In a sign that the universe still has a couple utterly unprecedented tricks hidden up its sleeves, an athlete announced Wednesday that he is eager to be back among Philadelphia sports fans because of how appreciative and encouraging they are, as a group, relative to another set of sports fans.
The athlete in this case—who, it should be noted, displayed no further signs of a devastating closed head wound, and is therefore presumably not a danger to himself—is Bryce Harper, who along with the sagging Phillies is playing out the dregs of a disappointing regular season and enduring a series beatdown at the hands of the Nationals. The Phillies were eliminated from playoff contention in the first game of a double-header Tuesday, then watched the Nats celebrate their own playoff berth following another loss in the night game. This is a low time for everyone in the Phillies organization.
The Nationals won again Wednesday. As you can imagine, a crowd already determined to boo Harper over his eminently reasonable decision to accept a better salary and a more firm commitment when choosing which team will employ him for virtually the entire rest of the good part of his baseball career was feeling extra bold in the late stages of a fourth consecutive win in the series. Fans in right field who’d been giving Harper the business apparently turned nasty:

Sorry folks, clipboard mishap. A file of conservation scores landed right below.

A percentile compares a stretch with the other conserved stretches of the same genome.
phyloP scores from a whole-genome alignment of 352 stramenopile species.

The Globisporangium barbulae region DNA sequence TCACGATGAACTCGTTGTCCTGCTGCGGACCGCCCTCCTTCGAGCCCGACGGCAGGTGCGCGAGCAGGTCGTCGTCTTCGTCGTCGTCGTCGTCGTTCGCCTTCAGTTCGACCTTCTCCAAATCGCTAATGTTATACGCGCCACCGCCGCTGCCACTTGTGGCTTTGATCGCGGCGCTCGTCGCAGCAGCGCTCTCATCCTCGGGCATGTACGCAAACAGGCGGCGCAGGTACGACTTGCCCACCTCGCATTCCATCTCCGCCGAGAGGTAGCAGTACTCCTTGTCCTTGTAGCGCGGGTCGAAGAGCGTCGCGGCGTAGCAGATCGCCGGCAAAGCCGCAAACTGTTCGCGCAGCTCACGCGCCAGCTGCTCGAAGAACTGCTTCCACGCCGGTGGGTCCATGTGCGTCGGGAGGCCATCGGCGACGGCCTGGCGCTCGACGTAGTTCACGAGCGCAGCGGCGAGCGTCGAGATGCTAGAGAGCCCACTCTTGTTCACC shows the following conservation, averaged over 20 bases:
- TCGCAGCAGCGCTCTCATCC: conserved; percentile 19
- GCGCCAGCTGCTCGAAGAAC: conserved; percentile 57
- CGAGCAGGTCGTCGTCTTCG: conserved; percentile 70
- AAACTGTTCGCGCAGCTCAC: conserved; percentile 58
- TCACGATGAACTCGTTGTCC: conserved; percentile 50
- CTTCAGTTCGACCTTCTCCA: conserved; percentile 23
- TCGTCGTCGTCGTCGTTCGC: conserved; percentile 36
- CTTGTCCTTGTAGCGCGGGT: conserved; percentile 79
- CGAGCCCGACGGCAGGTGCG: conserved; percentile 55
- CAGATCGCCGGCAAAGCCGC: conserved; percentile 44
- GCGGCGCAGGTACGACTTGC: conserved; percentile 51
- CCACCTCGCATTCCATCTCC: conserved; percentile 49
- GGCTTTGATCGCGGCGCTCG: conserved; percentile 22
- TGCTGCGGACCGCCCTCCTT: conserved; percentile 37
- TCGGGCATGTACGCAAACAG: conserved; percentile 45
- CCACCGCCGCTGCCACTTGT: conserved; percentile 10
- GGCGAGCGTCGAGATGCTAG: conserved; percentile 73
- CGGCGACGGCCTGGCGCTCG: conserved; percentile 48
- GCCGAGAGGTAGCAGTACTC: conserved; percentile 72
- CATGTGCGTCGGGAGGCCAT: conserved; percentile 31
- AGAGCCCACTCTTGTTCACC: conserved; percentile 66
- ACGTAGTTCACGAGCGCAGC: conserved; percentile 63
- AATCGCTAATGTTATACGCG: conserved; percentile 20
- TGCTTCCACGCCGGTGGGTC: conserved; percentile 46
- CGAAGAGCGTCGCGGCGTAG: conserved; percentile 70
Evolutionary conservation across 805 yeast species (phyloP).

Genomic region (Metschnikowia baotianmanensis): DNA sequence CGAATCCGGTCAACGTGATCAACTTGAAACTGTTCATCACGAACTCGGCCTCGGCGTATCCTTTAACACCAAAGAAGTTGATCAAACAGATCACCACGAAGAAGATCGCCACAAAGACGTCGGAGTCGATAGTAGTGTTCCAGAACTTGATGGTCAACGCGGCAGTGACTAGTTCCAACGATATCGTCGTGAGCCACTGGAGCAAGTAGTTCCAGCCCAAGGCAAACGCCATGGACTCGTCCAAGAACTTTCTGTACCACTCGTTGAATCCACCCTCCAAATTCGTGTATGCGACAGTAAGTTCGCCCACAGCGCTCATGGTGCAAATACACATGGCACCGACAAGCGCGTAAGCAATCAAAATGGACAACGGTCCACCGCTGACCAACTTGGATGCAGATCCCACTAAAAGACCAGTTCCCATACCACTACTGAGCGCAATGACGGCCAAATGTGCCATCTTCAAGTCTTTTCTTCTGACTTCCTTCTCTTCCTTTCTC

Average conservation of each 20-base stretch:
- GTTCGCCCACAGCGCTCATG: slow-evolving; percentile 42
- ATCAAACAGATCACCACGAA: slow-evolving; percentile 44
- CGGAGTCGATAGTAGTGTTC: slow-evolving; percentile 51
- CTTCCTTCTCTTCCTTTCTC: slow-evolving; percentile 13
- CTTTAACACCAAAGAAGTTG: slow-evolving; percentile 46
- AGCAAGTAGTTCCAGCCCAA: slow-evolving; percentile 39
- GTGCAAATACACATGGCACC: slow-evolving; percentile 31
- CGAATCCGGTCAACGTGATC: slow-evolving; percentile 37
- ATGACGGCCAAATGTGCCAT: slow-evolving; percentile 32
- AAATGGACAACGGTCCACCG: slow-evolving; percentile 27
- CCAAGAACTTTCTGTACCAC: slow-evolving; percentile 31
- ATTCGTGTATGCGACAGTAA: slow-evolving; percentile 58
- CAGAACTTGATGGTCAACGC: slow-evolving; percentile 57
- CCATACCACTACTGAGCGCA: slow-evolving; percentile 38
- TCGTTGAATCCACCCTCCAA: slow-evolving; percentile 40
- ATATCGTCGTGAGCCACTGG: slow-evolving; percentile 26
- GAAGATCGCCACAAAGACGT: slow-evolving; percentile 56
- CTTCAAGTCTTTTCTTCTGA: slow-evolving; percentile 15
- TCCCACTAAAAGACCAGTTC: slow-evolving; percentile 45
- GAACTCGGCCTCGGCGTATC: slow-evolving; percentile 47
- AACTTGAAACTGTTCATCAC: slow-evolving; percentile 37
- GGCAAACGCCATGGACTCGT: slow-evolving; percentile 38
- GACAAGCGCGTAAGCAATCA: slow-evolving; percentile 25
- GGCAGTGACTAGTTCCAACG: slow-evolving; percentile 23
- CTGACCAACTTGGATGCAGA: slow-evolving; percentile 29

Harper declined to repeat or describe with any specificity what exactly was said by these line-crossing Nationals fans, but was quick to shout out the love and support he receives from his new pals in Philadelphia, known the world over for their respectful and resolutely in-bounds treatment of professional athletes:
According to a handful of Twitter users, the offending jeers may have mentioned Bryce’s infant son, which would indeed be very lame. Harper did well to work an implied dig at Washington’s fickle, fair-weather fans into his response to the heckling, even if it meant maybe overselling the warmth and hospitality of a fanbase that will consume his actual flesh if the Phillies are the same big fat disappointment a year from now. Twelve years is a long time!